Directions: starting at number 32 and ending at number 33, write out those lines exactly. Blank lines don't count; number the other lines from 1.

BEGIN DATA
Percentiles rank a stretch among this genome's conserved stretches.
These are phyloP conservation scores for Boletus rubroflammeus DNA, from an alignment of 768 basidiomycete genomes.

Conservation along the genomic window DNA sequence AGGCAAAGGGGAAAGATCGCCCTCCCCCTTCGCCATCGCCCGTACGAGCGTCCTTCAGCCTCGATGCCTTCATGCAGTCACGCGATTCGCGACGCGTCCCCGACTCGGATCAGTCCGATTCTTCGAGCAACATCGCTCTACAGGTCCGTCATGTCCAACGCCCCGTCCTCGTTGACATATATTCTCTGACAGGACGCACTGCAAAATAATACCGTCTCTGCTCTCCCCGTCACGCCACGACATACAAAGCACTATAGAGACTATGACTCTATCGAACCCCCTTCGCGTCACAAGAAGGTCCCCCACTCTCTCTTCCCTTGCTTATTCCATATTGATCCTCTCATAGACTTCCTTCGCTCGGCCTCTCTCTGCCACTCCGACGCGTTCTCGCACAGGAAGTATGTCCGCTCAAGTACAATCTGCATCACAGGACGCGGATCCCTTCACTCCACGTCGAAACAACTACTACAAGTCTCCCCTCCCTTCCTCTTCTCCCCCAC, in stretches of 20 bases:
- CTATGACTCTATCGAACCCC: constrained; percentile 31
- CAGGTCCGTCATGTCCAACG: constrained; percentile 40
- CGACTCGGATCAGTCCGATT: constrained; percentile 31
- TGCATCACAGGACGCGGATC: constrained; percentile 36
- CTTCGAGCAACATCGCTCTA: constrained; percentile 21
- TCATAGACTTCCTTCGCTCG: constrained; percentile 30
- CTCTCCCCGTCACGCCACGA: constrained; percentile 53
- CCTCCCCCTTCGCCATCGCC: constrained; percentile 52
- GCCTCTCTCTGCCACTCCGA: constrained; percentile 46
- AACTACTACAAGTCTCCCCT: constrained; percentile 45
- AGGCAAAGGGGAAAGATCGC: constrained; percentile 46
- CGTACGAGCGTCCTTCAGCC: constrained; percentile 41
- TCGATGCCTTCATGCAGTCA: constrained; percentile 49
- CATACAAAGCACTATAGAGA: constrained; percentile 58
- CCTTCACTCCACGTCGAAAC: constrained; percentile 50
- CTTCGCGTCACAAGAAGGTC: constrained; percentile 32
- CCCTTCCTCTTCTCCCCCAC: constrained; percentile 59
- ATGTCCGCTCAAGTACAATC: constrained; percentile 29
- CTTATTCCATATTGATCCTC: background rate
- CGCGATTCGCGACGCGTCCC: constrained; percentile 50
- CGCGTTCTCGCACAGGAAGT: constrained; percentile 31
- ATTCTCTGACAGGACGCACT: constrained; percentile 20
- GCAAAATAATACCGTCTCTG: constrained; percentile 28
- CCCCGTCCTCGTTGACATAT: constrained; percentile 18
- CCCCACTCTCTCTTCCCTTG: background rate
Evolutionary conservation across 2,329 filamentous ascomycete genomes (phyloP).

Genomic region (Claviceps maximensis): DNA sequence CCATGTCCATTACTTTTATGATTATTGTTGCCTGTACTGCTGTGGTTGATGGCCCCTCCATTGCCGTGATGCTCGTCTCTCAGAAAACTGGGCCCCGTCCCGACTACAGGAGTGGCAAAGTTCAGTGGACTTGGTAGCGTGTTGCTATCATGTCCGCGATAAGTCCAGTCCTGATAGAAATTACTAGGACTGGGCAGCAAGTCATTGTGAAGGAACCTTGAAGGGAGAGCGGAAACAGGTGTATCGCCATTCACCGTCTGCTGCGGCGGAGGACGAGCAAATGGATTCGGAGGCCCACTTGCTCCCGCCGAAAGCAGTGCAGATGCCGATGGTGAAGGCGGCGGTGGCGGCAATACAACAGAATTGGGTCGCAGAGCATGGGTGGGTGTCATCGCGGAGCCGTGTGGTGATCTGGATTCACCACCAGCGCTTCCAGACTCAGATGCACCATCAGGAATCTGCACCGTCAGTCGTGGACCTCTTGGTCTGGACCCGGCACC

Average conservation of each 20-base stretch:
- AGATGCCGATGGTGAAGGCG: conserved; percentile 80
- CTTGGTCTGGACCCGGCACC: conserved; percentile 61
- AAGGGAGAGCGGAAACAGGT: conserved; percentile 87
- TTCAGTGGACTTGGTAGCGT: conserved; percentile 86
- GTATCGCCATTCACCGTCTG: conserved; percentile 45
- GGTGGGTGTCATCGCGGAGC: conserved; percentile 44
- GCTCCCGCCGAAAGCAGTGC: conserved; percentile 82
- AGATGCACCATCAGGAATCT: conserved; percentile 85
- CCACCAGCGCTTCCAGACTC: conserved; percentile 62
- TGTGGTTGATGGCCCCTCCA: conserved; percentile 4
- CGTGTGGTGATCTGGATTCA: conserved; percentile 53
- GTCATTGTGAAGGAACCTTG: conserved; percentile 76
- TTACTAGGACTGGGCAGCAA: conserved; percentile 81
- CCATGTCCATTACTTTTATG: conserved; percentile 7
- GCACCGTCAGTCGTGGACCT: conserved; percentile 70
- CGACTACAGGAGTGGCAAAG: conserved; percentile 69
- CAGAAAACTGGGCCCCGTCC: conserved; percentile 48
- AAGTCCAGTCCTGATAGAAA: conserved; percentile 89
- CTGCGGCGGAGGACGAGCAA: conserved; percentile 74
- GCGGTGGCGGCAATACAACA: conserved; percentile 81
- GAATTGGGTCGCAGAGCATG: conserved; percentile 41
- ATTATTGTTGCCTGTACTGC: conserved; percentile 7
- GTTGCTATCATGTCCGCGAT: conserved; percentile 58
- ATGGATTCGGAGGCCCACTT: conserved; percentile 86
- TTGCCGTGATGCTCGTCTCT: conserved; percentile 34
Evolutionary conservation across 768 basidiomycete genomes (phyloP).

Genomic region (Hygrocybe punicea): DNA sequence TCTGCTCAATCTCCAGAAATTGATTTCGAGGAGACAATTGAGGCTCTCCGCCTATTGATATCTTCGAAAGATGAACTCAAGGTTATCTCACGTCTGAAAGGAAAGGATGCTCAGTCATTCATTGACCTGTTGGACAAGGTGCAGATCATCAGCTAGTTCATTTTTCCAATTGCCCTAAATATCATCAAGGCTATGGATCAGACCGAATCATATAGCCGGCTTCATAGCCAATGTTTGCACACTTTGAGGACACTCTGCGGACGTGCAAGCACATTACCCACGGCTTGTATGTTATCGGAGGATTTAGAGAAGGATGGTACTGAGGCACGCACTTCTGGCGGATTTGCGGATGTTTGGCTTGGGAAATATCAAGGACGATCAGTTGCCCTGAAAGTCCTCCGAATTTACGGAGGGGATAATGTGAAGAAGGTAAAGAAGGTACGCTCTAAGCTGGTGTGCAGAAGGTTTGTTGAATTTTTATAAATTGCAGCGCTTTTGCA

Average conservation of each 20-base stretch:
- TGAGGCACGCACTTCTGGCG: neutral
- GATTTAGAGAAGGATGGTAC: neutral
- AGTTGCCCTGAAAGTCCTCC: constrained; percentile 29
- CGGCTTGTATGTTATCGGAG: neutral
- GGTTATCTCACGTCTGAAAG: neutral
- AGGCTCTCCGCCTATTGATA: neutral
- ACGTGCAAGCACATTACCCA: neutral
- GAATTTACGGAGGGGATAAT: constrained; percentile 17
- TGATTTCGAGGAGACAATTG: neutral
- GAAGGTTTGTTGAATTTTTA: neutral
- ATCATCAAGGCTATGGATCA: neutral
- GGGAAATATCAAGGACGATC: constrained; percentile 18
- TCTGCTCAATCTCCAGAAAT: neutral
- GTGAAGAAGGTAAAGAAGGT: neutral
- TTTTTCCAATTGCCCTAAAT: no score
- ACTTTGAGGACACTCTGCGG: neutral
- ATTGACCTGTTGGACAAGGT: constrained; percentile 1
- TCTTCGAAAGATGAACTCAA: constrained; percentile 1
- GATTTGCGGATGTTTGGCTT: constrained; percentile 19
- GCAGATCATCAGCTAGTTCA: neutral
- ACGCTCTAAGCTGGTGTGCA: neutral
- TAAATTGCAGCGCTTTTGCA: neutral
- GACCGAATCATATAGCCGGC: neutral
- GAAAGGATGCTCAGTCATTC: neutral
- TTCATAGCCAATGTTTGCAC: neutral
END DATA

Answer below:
- AGATGCCGATGGTGAAGGCG: conserved; percentile 80
- CTTGGTCTGGACCCGGCACC: conserved; percentile 61